Trump urges Russia to expose Clinton's personal email
Donald Trump asked Russia to help "find" the missing emails from Hillary Clinton's private server during a Wednesday press conference here at his Florida resort.
"Russia, if you're listening, I hope you're able to find the 30,000 emails that are missing," Trump proposed from a podium at his Doral Resort. "I think you will probably be rewarded mightily by our press."
Trump faced questions about if he endorses foreign governments meddling in America's election and domestic affairs, an allegation that he balked at despite issuing the above challenge just moments later.
"What do I have to do with Putin?" Trump retorted when asked if he'd tell Putin to stay out of the election. "I'm not going to tell Putin what to do."
Trump called the idea that Russia was behind the hack and leak of Democratic National Committee emails a "total deflection," though many U.S. officials and cyber security experts believe otherwise. Then Trump said he "hopes" the Russians have Clinton's emails from her tenure as secretary of state.
When asked by NBC News if it gave him pause that he was welcoming foreign, non-allied countries, Trump said that "it gives me no pause" because "if they have them, they have them."
After the press conference, Trump campaign senior communications adviser Jason Miller told NBC that Trump wasn't "calling on anyone to intervene or anything of the sort." Instead, Miller said, Trump was pushing anyone who has them to give them over to authorities, a sentiment Trump himself echoed in a tweet minutes after he left the stage.
If Russia or any other country or person has Hillary Clinton's 33,000 illegally deleted emails, perhaps they should share them with the FBI!
"I think it's also important here to not let Hillary off the hook for why we're even having this talk," Miller said. "Because she illegally bungled 33,000 emails from her home server and now the DNC had their anti-Sanders smear campaign emails shared with the world."
The GOP nominee, who has often bragged about Russian president Vladimir Putin's favorable comments about him, told reporters that he'd treat Russia "firmly" as president but that he'd rather have them "friendly."
Responding to Trump's statements, Clinton spokesperson Brian Fallon told MSNBC, "That is a galling statement from the Republican nominee for President." He said Trump "is now openly inviting Russia to engage in cyber-attacks against the United States. This is a bridge too far."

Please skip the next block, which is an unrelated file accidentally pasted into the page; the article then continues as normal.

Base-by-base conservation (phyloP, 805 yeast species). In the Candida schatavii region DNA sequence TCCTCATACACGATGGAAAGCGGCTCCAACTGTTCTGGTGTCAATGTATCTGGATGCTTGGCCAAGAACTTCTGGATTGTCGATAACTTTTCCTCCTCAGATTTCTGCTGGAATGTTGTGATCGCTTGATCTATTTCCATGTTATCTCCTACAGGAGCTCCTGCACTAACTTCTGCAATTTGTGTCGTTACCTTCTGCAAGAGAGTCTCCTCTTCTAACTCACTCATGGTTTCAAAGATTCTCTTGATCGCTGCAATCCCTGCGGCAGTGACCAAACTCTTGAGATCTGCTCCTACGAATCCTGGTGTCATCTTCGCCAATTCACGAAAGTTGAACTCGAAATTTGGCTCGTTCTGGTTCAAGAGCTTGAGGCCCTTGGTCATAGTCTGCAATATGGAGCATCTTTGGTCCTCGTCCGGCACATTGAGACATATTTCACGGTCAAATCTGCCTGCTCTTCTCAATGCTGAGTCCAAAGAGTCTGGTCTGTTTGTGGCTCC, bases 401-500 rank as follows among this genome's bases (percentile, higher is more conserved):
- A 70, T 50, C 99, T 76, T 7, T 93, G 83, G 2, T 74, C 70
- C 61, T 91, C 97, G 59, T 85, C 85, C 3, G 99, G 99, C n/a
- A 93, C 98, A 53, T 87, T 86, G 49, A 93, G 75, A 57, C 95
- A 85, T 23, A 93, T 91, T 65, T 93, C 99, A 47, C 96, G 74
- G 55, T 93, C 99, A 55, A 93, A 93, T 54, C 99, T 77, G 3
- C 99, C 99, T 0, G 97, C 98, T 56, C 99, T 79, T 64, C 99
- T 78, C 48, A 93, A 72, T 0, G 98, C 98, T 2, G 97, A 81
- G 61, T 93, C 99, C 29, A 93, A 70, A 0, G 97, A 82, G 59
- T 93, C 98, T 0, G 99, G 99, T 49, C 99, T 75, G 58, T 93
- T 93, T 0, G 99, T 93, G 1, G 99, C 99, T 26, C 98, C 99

Fallon added, "It is amazing to me that Donald Trump apologizes for Vladimir Putin's Russia at every turn and is now recklessly inviting him to engage in cyber-attacks against our own home country."
This is not the first time Trump has urged outside agencies to get involved in the American political sphere. In 2014, continuing to push the "birther" conspiracy theory Trump began against President Barack Obama in 2011, he asked "hackers" to access the president's college records.
At the press conference, the Republican nominee also faced questions on when, if ever, Americans would see his tax returns. Trump has consistently blamed an ongoing audit for why he cannot release them currently, though the audit does not actually legally preclude Trump from releasing them. Pressed on whether or not the returns would be released prior to the November election, Trump said it "depends on the audit" but brushed off not releasing his tax returns as "not a big deal."
When faced with the question that his returns could put to rest allegations of ties to Russia, Trump stated that he had "zero" investments in Russia. However, as the Washington Post has pointed out, there could be Russian investments in Trump U.S. properties, something Donald Trump Jr. claimed in 2008. Paul Manafort, Trump's campaign chair, also has ties to pro-Russia politicians in the Ukraine.
Trump on Wednesday also previewed more to come on his "expanded" Muslim ban, which he has said now extends to specific territories compromised by terrorism. Trump told reporters that he'd be coming out with a list of these countries in coming weeks, but did not actually specify which territories he would include in the ban. NBC News has reported that Trump's ban could include more than a third of the world, based on current State Department information.
In addition, Trump reacted to recent chants of "lock her up!" at his rallies and other political events, reminding the room that he told people during his convention speech not to chant that. "I said, 'Don't do that,'" Trump said, lamenting the lack of coverage on the moment. "I didn't like it."